• To further test the hospital-at-home concept, Premier is encouraging CMS to develop a new Alternative Payment Model (APM) and provide current Accountable Care Organizations (ACOs) the flexibility to implement hospital-at-home programs.
  • In alignment with many of Premier’s recommendations, CMS waived other parts of Medicare policy to allow for more virtual care to be furnished in a patient’s home, such as broader telehealth services and allowing for some services to be furnished as audio only. These flexibilities will also expire with the end of the PHE, and CMS should extend these waivers in APMs.
2 – Long-Term Care Pharmacy

With the long-term care (LTC) population expected to nearly double to 27 million by 2050[4], LTC pharmacies are vital to assuring quality of care for patients, whether in LTC facilities, such as nursing homes, assisted living communities — or at home.

But while LTC pharmacies provide important patient care and specialized services in communities across the country, a federal statutory or regulatory definition of LTC pharmacy does not currently exist. Unfortunately, LTC pharmacies are often unintentionally swept up in conflicting, confusing and irrelevant policy proposals that can threaten patient access to essential medications and related pharmacy services.

As a recent example, the absence of a clear LTC pharmacy definition became an issue during the pandemic with respect to the implementation of The Coronavirus Aid, Relief, and Economic Security (CARES) Act Provider Relief Funding.

Without a clear definition, the Health Resources and Services Administration (HRSA) was unable to include LTC pharmacies in their distribution mechanism[5], resulting in LTC pharmacies losing access to virtually all rural distributions, and in many other instances, access to any funds at all.

The Long-Term Care Pharmacy Definition Act of 2021[6] is a longstanding policy priority for Premier and its LTC pharmacy members.

  • This legislation would establish a clear statutory definition of LTC pharmacies - driving consistency for all relevant federal agencies as well as Congress. Importantly, lawmakers will have framework to decide when policies should or should not apply to LTC pharmacies.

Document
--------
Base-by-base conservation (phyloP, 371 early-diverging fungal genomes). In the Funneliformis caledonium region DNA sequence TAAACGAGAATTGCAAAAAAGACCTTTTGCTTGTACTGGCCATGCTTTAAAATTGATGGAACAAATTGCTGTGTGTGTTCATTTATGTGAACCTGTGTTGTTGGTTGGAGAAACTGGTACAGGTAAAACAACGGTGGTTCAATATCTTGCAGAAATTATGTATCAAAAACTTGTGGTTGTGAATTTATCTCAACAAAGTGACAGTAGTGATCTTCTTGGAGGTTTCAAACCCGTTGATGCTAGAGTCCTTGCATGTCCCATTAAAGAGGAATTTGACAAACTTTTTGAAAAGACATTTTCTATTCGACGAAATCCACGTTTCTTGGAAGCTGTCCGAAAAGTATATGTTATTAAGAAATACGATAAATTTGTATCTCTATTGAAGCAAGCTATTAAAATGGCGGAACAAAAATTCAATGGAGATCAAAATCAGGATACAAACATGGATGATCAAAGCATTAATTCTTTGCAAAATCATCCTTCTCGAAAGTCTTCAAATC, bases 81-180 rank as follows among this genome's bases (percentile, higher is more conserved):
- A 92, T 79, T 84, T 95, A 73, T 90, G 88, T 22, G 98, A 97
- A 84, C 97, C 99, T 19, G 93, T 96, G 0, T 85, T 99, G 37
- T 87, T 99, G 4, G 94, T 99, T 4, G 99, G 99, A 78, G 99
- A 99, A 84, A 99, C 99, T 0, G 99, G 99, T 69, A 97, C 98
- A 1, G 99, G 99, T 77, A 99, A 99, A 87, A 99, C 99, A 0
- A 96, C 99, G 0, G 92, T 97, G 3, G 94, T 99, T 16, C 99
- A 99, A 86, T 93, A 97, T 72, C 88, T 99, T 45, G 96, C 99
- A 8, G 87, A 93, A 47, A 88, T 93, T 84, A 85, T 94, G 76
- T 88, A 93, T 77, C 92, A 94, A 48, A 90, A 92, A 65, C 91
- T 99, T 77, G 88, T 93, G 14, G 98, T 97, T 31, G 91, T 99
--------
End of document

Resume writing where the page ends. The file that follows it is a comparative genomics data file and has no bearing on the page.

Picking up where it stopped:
• The most comprehensive and accurate federal definition of LTC pharmacy services is found inMedicare Part D Long Term Care Guidance[7], which is the starting point for the federal statutory definition legislation.
  • In addition to providing a clear definition for lawmakers, this legislation would create a pathway for the growing number of beneficiaries eligible for LTC pharmacy services to receive their care in the home when they choose to do so.
3- Home Infusion

Home infusion care can provide safe, clinically effective care, improve patients' quality of life and reduce healthcare costs. In fact, one study found that home infusion costs produced savings between $1928 and $2974 per treatment course versus infusions done in a medical setting[8].

Congress included provisions in the 21st Century Cures Act and the Bipartisan Budget Act of 2018 to create a professional services benefit for Medicare Part B home infusion drugs[9]. The benefit’s intent was to maintain patient access to home infusion by covering professional services including assessments; education on administration and access device care; monitoring and remote monitoring; coordination with the patient, caregivers and other providers; and nursing visits.

The issue? The Medicare home infusion therapy services benefit still needs improvement to support those beneficiaries who could - and should - receive infusions in the home.